Thursday, June 16, 2011

25 Things to do with Robert Hayden’s “Frederick Douglass”

At the start of our African American Literatures and Cultures Institute, I presented a group of my students with Robert Hayden’s “Frederick Douglass” and offered a single instruction: “Provide a list of some things you can do with this poem.” Folks offered some things. In the future, I’m hoping they offer even more.

Really, the activity was a creativity exercise to see what directions folks’ minds would move in as they developed their lists. Recently, I developed my own list. In the future, as I build my approaches to creativity, I hope to provide an even longer list. For now, I limited myself to 25.

25 Things to do with Robert Hayden’s “Frederick Douglass

1. Re-read the poem.

2. Memorize it.

3. Recite it.

4. Read the poem alongside other poems about Douglass such as Evie Shockley’s “(mis)takes one to know one,” Dudley Randall’s “Frederick Douglass and the Slave Breaker,” and Paul Laurence Dunbar’s “Douglass.”

5. Visit the Poetry Foundation web-site and listen to Hayden read the poem (he has a wonderful reading voice).

6. Give one line of the poem to 14 different people; have them read it out loud; record them reading it, and produce a choral reading of the poem.

7. Figure out which words Hayden repeats two or more times in the poem.

8. Imagine what it would be like to have an avatar of Douglass listen to Hayden reading the poem on Second Life.

9. Draw a picture of some of the visual images that the poem recalls or inspires.

10. Consider what the poem means from the perspective of afrofuturism.

11. Read the poem alongside other sonnets you like such as Claude McKay’s “If We Must Die” and Allison Joseph’s "Sonnet for a Good Mood."

12. Look over an earlier version of the poem where Hayden used the line “when it belongs at last to our children” instead of his later line “when it belongs at last to all” and try to figure out why he decided to make the change.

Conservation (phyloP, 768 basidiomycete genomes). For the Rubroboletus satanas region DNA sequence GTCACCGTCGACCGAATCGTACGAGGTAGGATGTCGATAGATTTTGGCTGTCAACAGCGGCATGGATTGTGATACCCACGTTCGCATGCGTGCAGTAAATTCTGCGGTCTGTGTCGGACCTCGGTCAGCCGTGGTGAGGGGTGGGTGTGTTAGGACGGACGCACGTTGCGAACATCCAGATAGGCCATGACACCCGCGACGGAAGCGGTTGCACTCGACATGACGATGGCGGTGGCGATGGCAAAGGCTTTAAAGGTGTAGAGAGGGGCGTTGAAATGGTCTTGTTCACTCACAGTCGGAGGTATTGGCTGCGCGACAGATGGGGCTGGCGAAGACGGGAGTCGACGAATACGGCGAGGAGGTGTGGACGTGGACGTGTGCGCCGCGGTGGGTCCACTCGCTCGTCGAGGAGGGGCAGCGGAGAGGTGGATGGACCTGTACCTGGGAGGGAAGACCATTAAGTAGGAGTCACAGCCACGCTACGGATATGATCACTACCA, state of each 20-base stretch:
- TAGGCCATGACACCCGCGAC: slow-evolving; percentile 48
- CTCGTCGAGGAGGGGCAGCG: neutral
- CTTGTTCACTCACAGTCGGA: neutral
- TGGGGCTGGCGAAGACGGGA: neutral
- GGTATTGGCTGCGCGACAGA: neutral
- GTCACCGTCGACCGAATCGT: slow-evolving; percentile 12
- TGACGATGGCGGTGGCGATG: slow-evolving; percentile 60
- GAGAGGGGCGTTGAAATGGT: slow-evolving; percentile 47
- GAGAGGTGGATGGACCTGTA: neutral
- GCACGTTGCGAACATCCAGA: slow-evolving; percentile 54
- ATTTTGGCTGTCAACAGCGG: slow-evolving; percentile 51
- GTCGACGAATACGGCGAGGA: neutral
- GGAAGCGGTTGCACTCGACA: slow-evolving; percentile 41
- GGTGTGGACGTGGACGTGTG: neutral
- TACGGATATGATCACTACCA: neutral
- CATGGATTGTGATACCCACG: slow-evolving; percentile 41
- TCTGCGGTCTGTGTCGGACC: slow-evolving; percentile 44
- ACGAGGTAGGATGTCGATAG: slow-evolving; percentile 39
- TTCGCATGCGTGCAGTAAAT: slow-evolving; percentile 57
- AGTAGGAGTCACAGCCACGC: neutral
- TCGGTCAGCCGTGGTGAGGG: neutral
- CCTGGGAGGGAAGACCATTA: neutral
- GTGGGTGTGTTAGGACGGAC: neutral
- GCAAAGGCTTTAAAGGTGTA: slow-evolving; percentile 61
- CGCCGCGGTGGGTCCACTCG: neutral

13. Ask your facebook friends what they think about the poem.

14. Ask your tweeps what they think about the poem.

15. Imagine what a chronology of Hayden’s life looks like up to the moment he composes the initial and then subsequent drafts of the poem.

16. Tape the poem on the wall in your bedroom so that you can read it before going to sleep.

17. Have one of the illest designers you know produce a visually-stimulating postcard based on Frederick Douglass’s image and the concepts embodied in the Hayden poem. Print and distribute the postcard to over 500 people. 

18. Try to imagine what Hayden may have been feeling when he wrote the poem. In other words, consider the poem’s tone.

19. Produce a short write-up about a 150+ year history of poems about slavery by African American poets and mention Hayden’s poem.

20. Encourage folks in a summer reading group to look over the poem before, during, and after reading Frederick Douglass’s Narrative of the Life of Frederick Douglass.

21. Coordinate a poetry correspondence program between college students and high school students focused on poetry and pinpoint Hayden’s poem as one that’s worth studying.

22. Imagine what an illustrated version of “Frederick Douglass” might look like.

23. Try to figure out some of the reasons why editors of collections of poetry found the poem so appealing and worth reprinting.

24. Look back over your list, identify your recurring patterns, and then produce a game-changing remix to aspects of the list that would even make Lil Wayne proud. 

25. Compose a list of 25 things that you can do with the poem.

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